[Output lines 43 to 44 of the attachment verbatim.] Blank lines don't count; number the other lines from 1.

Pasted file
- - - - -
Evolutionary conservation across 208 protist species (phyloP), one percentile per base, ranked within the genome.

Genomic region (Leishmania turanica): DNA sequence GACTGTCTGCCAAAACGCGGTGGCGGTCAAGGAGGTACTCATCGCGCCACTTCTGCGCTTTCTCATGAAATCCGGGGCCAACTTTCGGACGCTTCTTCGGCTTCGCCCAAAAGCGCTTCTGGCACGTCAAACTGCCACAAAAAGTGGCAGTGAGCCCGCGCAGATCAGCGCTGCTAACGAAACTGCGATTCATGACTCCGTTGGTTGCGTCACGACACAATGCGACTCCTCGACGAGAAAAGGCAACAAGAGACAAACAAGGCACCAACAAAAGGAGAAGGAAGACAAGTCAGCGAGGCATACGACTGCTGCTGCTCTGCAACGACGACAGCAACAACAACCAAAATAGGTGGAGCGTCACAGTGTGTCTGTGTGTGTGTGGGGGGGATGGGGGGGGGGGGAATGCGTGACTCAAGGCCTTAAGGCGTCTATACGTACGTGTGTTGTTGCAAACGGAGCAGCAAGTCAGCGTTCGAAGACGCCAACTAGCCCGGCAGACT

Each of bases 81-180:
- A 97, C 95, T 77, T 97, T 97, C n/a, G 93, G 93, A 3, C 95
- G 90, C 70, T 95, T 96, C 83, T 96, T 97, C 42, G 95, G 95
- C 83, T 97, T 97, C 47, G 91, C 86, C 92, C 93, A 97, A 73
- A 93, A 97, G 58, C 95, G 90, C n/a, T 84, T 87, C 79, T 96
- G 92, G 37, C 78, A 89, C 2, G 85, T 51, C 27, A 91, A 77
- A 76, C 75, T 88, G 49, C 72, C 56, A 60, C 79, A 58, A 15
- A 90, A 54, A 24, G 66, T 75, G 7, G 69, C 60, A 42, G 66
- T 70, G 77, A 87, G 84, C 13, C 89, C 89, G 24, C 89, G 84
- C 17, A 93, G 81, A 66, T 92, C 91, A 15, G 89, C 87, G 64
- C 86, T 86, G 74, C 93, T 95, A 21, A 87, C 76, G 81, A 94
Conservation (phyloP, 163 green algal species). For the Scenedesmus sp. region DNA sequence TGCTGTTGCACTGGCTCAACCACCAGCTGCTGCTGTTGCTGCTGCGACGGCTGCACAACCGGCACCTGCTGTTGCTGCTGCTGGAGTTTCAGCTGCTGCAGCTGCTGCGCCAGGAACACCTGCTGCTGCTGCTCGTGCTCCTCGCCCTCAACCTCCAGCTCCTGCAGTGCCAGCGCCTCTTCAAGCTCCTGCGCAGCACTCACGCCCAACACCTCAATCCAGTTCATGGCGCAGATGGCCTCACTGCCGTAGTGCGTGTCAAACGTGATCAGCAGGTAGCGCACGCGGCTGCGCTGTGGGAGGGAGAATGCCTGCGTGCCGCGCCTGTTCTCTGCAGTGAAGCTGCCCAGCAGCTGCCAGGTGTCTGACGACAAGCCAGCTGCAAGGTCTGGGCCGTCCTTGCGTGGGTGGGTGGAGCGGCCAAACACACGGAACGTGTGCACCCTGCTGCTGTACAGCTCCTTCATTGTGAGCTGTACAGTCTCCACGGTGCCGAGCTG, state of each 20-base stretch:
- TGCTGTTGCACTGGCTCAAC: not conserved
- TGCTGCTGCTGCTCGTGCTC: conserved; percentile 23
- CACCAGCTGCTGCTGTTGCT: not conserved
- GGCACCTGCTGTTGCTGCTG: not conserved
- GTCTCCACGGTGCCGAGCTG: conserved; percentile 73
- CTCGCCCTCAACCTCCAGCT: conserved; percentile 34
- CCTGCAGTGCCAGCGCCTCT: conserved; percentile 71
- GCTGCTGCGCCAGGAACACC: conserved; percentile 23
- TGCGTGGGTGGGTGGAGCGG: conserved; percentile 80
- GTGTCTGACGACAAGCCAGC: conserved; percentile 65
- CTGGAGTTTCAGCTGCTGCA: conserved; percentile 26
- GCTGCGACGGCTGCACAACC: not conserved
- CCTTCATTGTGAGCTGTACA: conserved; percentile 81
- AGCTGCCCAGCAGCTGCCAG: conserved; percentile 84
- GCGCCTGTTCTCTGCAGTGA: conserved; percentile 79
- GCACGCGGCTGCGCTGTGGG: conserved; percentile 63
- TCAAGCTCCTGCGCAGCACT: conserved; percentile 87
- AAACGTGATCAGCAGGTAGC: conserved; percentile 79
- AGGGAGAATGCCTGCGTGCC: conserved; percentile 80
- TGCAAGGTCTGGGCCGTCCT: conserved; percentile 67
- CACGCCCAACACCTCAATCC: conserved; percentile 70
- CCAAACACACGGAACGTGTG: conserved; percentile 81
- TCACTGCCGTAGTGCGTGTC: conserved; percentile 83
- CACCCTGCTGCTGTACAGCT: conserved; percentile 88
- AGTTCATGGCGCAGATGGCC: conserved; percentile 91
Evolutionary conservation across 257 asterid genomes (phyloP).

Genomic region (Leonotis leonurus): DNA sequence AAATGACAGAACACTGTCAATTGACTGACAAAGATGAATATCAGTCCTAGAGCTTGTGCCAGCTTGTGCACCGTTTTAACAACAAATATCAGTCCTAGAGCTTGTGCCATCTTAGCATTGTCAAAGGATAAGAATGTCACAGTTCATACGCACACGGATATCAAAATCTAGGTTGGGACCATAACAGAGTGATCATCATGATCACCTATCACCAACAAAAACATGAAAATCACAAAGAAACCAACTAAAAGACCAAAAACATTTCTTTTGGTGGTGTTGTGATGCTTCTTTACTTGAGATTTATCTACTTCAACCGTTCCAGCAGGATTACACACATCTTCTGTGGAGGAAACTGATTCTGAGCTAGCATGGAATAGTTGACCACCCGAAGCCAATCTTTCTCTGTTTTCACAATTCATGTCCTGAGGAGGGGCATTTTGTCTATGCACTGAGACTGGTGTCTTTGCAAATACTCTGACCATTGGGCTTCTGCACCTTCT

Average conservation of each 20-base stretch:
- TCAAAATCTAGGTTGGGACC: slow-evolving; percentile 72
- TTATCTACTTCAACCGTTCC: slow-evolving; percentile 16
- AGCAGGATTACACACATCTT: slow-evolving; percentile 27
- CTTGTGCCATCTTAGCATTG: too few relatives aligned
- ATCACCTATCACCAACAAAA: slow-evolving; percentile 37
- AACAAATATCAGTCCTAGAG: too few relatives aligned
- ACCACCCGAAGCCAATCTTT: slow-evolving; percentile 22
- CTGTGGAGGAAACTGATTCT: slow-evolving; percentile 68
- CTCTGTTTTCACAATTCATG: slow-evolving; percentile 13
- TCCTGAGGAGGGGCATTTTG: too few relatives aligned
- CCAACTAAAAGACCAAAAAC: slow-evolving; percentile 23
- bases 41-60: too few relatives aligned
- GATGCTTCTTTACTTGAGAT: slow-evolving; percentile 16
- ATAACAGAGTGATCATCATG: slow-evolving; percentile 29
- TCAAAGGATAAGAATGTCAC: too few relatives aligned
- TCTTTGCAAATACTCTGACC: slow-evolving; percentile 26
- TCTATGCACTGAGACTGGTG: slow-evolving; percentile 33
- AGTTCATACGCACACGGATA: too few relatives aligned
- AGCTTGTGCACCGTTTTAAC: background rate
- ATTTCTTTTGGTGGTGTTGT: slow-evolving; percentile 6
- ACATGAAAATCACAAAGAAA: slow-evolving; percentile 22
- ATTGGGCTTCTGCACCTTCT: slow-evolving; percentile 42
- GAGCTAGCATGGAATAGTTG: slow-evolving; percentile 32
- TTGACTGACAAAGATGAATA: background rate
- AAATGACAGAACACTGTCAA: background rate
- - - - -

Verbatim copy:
- TCAAAATCTAGGTTGGGACC: slow-evolving; percentile 72
- TTATCTACTTCAACCGTTCC: slow-evolving; percentile 16